‘We hold these truths to be self-evident, that all men are created equal, that they are endowed by their Creator with certain unalienable Rights, that among these are Life, Liberty and the pursuit of Happiness.”
That legendary line gives me pride as an American, and it gives me goosebumps as a PR professional. Thomas Jefferson and the gang knew it was their destiny to change the course of history long before theDeclaration of Independence was drafted, but they also knew that their vision was unattainable until they could inspire the public to join their cause. In the years leading up to the Revolution, our founders became public relations pioneers as they successfully won the hearts and minds of the new world. As we celebrate another proud year of independence, let us remember three of these influential innovators and the PR lessons they have passed along:
Samuel Adams: Publicity by the Pint
As his name became synonymous with an ice cold American tradition, Samuel Adams pounded the streets of Boston, shining a light on the inherent injustices of British rule. In 1770, a conflict between British soldiers and American civilians that began as a snowball fight left five of those civilians dead and prompted Adams to use PR as retaliation. Adams bravely wrote and distributed essays condemning that event as “The Boston Massacre,” a headline that quickly spread throughout the other 12 colonies.
Agitation between the colonists and British authorities grew over the next few years, leading to the famous Boston Tea Party, where colonists dressed as Indians destroyed a huge quantity of British-owned tea to protest new taxes on tea and other goods. Adams and the rest of the protestors cleverly justified this event with their catchy rallying cry “no taxation without representation.” He publicized and defended that event until the ink of his pen touched The Declaration of Independence.
Samuel Adams showed the PR world the value of framing an issue or event. The headlines from the Boston Massacre could have easily read “Snowball fight leaves five dead,” but instead Adams contextualized the tragedy through the eyes of the Bostonian colonists. As public relations practitioners, we, like Adams, have the responsibility to take initiative and ownership over issues and events that affect our clients so that their perspectives have an opportunity to be recognized and embraced by the public.
“It does not require a majority to prevail, but rather an irate, tireless minority keen to set brush fires in people’s minds.” ~ Samuel Adams
Benjamin Franklin: The Patron Saint of Advertising
Benjamin Franklin was a media innovator. This fiery Philadelphian was called “The Patron Saint of Advertising” because he effectively used newspapers, pamphlets, letters and other contemporary resources to sell products and ideas to the public. Franklin learned the printing trade as a boy working in his older brother’s shop in Boston, and he continued writing and publishing throughout his long, remarkable life.
Franklin’s extensive media background made him an invaluable PR figure in the years leading up to the revolution. As a spokesman for the colonies to Great Britain and other European nations, he used multiple channels to communicate on their behalf. His media knowledge allowed his pen to stay busy as the pending war started to look inevitable. Likewise, each stroke of wit, humor and inflammatory remark he printed brought the public nearer to accepting the reality of the Revolution.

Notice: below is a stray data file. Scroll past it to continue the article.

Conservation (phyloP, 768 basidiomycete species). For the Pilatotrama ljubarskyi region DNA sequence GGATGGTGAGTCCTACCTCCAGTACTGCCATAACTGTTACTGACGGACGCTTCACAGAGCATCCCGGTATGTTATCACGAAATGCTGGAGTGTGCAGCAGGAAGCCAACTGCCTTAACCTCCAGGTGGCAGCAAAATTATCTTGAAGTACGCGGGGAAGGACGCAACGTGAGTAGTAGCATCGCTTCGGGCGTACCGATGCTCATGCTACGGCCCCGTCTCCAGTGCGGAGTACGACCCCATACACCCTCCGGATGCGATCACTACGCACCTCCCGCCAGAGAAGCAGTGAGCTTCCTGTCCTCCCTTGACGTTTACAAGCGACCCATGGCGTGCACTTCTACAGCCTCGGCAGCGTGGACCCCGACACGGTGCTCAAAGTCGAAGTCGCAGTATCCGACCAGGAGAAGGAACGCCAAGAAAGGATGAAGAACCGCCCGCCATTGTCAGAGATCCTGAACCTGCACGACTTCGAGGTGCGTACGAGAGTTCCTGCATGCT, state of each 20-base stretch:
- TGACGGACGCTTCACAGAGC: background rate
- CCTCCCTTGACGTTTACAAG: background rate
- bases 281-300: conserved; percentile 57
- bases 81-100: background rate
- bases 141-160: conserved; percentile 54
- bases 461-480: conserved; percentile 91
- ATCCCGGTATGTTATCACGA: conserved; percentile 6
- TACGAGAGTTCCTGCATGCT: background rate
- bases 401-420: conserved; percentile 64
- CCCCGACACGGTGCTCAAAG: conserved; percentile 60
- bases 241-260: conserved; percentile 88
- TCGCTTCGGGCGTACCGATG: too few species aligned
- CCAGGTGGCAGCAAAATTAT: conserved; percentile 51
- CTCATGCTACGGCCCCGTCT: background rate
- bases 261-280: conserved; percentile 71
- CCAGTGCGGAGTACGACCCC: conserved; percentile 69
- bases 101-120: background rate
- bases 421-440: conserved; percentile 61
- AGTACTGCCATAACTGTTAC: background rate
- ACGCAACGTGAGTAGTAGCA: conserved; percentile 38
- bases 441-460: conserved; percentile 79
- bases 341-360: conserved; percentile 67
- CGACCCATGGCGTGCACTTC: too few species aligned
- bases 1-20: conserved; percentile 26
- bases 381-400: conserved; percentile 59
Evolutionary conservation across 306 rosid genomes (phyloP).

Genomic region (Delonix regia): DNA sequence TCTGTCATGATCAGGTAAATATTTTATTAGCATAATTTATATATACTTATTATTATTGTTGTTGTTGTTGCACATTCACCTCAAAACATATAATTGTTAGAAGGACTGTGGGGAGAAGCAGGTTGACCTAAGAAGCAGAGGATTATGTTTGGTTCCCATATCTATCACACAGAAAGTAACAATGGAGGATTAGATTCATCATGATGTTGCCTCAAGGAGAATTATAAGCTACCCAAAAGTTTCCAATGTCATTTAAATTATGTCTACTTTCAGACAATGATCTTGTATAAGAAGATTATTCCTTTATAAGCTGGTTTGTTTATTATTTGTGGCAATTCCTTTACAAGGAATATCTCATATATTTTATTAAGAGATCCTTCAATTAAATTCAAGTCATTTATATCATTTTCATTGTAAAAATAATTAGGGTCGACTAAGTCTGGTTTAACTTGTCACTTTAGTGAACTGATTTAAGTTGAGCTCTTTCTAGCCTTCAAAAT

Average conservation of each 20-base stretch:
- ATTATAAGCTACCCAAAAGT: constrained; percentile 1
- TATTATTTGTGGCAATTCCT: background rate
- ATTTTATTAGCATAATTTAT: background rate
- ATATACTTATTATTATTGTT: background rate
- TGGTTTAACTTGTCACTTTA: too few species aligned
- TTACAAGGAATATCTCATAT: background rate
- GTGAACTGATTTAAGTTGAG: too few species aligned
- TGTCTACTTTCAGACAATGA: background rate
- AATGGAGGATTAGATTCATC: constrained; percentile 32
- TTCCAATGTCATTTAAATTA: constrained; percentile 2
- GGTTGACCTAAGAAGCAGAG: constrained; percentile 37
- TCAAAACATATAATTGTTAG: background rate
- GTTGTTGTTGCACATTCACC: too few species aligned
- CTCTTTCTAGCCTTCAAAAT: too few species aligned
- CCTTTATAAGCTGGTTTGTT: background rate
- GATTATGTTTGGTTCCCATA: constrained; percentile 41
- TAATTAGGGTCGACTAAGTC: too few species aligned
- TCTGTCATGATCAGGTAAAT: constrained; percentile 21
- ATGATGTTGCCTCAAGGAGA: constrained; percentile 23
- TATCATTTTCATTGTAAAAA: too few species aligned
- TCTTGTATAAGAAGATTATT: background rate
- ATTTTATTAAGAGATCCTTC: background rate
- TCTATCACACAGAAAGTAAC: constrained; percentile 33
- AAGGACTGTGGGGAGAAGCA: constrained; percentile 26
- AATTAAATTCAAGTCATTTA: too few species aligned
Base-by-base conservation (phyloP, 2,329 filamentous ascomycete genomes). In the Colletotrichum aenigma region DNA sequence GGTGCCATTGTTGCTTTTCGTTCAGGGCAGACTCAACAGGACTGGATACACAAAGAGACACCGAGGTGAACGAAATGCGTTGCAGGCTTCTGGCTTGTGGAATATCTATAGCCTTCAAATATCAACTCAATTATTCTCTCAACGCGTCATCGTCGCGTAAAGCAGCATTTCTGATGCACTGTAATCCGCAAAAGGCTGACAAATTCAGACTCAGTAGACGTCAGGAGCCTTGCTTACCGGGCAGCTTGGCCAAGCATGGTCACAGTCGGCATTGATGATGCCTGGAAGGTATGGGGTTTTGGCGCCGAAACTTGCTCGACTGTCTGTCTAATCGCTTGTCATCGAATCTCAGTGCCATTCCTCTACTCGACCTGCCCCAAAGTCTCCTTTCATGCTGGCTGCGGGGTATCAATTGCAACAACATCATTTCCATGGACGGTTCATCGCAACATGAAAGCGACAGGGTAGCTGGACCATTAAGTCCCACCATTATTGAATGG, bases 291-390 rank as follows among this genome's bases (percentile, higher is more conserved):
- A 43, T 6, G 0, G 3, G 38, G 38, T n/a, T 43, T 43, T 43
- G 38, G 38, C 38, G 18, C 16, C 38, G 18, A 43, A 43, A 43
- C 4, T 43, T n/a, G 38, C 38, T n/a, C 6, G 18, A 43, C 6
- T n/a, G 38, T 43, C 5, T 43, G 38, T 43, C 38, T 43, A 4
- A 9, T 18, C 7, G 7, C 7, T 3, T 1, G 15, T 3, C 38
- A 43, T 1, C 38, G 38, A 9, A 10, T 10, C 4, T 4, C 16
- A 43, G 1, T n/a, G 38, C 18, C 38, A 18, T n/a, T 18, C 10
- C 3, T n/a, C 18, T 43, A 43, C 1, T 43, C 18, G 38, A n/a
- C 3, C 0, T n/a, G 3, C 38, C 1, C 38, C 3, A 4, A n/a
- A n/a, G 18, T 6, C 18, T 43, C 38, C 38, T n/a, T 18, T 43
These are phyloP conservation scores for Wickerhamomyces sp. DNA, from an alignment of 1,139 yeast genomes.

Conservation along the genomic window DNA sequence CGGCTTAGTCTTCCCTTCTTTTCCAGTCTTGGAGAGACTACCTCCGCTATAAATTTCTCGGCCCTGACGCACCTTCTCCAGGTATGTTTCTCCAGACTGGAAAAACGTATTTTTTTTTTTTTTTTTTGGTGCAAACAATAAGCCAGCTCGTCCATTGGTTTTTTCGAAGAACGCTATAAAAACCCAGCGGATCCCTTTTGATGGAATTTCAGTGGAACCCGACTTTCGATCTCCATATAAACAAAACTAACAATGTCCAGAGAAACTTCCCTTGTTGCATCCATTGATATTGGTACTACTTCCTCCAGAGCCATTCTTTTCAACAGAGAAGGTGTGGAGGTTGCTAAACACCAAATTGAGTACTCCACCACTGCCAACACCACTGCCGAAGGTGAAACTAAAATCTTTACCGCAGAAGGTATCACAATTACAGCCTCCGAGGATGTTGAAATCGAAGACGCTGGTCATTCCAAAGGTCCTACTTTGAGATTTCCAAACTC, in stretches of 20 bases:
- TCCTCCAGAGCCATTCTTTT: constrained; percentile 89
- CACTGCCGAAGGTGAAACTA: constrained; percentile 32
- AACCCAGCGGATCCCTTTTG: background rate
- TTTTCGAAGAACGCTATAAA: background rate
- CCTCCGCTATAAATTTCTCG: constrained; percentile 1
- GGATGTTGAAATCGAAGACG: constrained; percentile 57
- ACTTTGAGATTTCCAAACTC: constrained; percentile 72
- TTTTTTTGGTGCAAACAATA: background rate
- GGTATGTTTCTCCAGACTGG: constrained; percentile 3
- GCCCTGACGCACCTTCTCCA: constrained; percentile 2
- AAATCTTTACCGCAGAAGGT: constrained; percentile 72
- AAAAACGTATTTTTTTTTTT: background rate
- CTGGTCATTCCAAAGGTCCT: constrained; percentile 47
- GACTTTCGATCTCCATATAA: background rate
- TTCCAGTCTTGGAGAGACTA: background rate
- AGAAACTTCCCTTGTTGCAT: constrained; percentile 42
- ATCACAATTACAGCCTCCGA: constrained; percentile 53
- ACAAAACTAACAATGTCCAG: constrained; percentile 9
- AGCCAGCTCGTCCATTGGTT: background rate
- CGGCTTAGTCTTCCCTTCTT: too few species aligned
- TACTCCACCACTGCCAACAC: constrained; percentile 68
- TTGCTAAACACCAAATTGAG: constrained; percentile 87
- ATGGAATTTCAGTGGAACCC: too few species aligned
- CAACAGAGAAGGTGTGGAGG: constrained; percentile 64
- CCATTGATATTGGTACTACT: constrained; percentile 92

Benjamin Franklin mastered the media channels available, allowing him to bolster public sentiment for the founders’ mission of freedom. Like Franklin, we in the PR community should hold a deep understanding of the media outlets we work with in order to form mutually beneficial relationships that allow us to create opportunities for our clients to tell their stories.
“Either write something worth reading or do something worth writing [about].” ~ Benjamin Franklin
Thomas Paine: The Great Pamphleteer
Affectionately known as the great pamphleteer of the American Revolution, Thomas Paine fueled the public’s hunger for an independent America through wit, determination and common sense. A perpetual troublemaker, Paine could not resist emigrating from Great Britain to America in 1774 upon hearing whispers of a push for independence. He became editor of the Pennsylvania Magazine when he arrived, a position that warmed up his pen for arguably the most influential American essay ever written.
Common Sense, published anonymously by Paine in January of 1776, united the American public under the goal of independence. Had social media existed back then, this essay would have been trending upon release and throughout the duration of the Revolution. Through a brilliant mix of allegory, facts, and a powerful call to action, this pamphlet turned New Yorkers, Pennsylvanians, Virginians and other colonists into Americans. At that point there was no turning back, and on July 4th of that year a new nation was born.
Thomas Paine’s principled work is something every PR professional should strive for. We have the duty to show commitment to our country, company, clients and our media counterparts. Thomas Paine changed the world with a sincere and potent string of words, and as public relations professionals I know we can too!
“An army of principles can penetrate where an army of soldiers cannot.” ~ Thomas Paine
Our founders demonstrated that public relations should be a noble practice, one that is deeply rooted in our nation’s heritage. As we celebrate a safe and happy Fourth of July, let us not forget the timeless lessons of the bold communicators who came before us!
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